If you’re celebrating Halloween this week, you’ll know that beyond the fun of fancy dress, pumpkin carving, and kids yelling ‘trick or treat’, there’s usually something scary in store.
In the past you might have screamed in terror at the latest horror film, jumped out of your skin if the doorbell went late at night, or felt the cold prickle of fear when alone in the dark. But while some of us revel in the excitement, others go to great lengths to avoid these heart-racing experiences. However, it might surprise you to learn that these short bursts of fear can actually be beneficial to your health. Here’s what this year’s thrills and spills could do for you...
Scaring ourselves silly is the perfect opportunity to kick back, as our brain sends our body into fight-or-flight mode, leading to the production of adrenalin and the pleasure hormones serotonin and dopamine. ‘Fear is not all bad. It can be pretty wonderful,’ reveals sociologist Dr. Margee Kerr in a TEDx Talk. ‘Doing something scary can feel rewarding. The more intense or scarier people report the experience, the greater their mood increases.’ To understand your own response to threat, practice being afraid in different situations and notice how your body reacts.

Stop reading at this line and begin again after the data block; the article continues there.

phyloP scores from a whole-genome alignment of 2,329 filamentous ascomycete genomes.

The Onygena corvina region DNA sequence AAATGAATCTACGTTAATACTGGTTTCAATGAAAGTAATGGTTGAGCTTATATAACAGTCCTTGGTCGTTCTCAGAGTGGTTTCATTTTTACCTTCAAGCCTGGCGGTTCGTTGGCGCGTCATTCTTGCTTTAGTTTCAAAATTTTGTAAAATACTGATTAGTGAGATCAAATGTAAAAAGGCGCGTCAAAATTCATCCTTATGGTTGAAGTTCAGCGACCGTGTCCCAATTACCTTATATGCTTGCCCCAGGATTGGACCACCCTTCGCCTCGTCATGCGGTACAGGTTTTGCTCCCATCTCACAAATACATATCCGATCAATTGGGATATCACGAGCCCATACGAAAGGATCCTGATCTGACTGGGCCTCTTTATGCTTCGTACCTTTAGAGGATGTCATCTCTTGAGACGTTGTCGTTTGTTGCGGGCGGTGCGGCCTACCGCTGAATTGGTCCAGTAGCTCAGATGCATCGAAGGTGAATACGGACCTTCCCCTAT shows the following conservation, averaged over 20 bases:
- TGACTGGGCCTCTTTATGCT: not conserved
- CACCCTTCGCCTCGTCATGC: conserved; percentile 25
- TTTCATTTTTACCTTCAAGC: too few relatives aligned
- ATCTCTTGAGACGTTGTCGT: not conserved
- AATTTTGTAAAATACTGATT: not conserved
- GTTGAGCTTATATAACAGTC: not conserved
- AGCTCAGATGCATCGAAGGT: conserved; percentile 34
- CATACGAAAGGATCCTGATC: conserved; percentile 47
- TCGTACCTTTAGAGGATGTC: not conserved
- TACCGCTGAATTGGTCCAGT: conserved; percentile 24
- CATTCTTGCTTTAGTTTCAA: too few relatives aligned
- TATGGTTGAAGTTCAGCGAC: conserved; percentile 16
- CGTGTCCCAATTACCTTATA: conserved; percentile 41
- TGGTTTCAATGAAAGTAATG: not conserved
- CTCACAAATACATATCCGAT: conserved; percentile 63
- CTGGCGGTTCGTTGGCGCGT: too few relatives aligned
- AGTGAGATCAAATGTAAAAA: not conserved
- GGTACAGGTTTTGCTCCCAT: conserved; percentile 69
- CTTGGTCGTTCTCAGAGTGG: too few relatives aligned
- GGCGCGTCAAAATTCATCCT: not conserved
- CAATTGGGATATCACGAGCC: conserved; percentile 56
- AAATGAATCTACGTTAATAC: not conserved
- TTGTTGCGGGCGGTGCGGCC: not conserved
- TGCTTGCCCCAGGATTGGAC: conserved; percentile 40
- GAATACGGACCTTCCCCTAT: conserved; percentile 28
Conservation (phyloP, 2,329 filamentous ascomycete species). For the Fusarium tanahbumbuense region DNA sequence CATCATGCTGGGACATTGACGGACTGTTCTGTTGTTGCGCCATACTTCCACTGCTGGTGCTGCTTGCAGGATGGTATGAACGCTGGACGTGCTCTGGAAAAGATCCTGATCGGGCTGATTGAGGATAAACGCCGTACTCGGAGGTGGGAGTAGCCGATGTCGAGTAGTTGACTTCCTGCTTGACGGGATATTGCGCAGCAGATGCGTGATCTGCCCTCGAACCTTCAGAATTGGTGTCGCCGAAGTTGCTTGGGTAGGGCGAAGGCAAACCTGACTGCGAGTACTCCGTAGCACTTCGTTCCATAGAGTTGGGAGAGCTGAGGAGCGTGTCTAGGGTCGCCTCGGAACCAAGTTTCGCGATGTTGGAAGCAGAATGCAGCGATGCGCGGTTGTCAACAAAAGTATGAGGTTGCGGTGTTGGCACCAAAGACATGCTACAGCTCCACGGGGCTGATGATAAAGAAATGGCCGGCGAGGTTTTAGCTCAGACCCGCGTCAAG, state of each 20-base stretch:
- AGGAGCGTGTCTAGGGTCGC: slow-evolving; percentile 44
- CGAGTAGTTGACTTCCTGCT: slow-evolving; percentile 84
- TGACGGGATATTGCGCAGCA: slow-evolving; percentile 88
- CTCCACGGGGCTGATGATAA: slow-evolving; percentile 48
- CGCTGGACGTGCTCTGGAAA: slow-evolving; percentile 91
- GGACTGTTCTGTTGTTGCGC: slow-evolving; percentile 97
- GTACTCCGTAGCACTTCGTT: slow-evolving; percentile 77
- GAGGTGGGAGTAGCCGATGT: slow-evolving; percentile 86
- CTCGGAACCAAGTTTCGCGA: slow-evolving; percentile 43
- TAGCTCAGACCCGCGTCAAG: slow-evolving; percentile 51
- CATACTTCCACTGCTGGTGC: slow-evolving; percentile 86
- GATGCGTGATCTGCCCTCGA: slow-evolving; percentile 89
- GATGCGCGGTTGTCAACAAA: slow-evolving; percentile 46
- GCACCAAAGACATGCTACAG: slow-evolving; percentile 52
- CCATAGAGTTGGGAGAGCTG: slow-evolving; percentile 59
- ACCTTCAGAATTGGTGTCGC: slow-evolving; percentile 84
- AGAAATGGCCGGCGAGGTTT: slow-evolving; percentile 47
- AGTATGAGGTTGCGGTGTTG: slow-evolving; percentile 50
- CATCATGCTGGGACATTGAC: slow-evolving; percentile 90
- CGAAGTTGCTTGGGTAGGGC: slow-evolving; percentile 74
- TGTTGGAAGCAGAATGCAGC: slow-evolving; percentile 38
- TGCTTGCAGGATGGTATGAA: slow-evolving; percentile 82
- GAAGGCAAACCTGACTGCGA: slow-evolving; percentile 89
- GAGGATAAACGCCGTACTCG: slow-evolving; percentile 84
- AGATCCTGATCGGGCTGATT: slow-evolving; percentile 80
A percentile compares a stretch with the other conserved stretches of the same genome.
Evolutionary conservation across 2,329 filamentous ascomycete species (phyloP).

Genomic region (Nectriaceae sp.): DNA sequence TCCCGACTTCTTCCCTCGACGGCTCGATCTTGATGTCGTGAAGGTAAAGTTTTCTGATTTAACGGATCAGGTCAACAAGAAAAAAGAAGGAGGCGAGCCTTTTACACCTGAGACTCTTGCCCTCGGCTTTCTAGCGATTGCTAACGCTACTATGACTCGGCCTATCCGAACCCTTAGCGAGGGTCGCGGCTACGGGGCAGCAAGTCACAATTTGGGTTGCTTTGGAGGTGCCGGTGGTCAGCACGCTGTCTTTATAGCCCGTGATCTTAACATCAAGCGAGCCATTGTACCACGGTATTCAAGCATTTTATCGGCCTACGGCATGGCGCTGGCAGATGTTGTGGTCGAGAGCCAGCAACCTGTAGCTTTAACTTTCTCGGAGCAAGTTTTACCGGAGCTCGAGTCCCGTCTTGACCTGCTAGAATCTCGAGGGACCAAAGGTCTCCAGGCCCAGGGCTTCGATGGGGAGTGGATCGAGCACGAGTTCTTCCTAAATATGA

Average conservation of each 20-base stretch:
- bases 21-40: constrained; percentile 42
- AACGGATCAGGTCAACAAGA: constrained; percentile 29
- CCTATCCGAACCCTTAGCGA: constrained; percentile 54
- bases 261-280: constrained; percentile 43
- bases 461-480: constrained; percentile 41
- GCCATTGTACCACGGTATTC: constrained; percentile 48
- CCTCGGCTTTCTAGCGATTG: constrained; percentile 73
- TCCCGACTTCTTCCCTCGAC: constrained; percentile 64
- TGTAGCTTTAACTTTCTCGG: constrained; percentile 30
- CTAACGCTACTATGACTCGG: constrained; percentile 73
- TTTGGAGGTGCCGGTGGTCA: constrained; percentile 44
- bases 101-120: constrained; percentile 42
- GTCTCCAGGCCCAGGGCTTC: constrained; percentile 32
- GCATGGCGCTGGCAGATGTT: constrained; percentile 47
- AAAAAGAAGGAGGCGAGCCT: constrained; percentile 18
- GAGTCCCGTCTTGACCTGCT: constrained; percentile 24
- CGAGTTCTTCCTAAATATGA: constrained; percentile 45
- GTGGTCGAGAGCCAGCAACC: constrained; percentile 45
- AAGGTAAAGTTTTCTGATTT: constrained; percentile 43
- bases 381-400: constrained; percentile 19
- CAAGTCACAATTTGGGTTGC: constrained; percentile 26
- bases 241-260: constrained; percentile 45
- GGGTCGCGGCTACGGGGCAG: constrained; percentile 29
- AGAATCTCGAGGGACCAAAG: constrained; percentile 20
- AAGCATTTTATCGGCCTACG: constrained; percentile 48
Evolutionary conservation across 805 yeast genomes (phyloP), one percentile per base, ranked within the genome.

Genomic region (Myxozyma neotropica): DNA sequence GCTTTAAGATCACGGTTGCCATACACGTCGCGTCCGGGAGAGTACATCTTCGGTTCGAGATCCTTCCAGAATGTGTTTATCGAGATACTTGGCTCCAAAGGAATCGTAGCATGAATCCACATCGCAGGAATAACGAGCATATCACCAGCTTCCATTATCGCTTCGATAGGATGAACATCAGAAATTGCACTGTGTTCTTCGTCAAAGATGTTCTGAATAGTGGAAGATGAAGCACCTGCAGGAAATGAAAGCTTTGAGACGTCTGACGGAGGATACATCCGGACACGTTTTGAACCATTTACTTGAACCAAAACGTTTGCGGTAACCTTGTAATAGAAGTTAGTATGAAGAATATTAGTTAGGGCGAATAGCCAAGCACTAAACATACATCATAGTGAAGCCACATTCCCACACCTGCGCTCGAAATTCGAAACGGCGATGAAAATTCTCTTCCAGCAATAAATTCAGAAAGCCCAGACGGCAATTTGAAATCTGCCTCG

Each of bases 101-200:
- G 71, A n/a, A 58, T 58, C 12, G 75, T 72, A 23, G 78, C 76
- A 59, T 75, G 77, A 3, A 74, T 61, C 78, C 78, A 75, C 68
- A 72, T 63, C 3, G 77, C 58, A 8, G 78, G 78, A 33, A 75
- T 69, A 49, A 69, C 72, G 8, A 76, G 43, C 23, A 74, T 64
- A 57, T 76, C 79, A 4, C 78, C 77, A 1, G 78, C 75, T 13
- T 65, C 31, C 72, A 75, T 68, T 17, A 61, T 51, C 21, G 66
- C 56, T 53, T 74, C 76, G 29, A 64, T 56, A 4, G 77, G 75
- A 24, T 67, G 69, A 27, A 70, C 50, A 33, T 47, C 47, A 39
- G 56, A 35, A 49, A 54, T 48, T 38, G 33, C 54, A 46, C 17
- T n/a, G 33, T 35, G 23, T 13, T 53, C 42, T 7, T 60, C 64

A good scare may actually help you fight a cold this winter, as sudden surges of fear can improve immune function. Scientists at the University of Coventry found that after watching a scary movie for the first time, adults had increased levels of white blood cells – which play an important role in fighting disease and infection.
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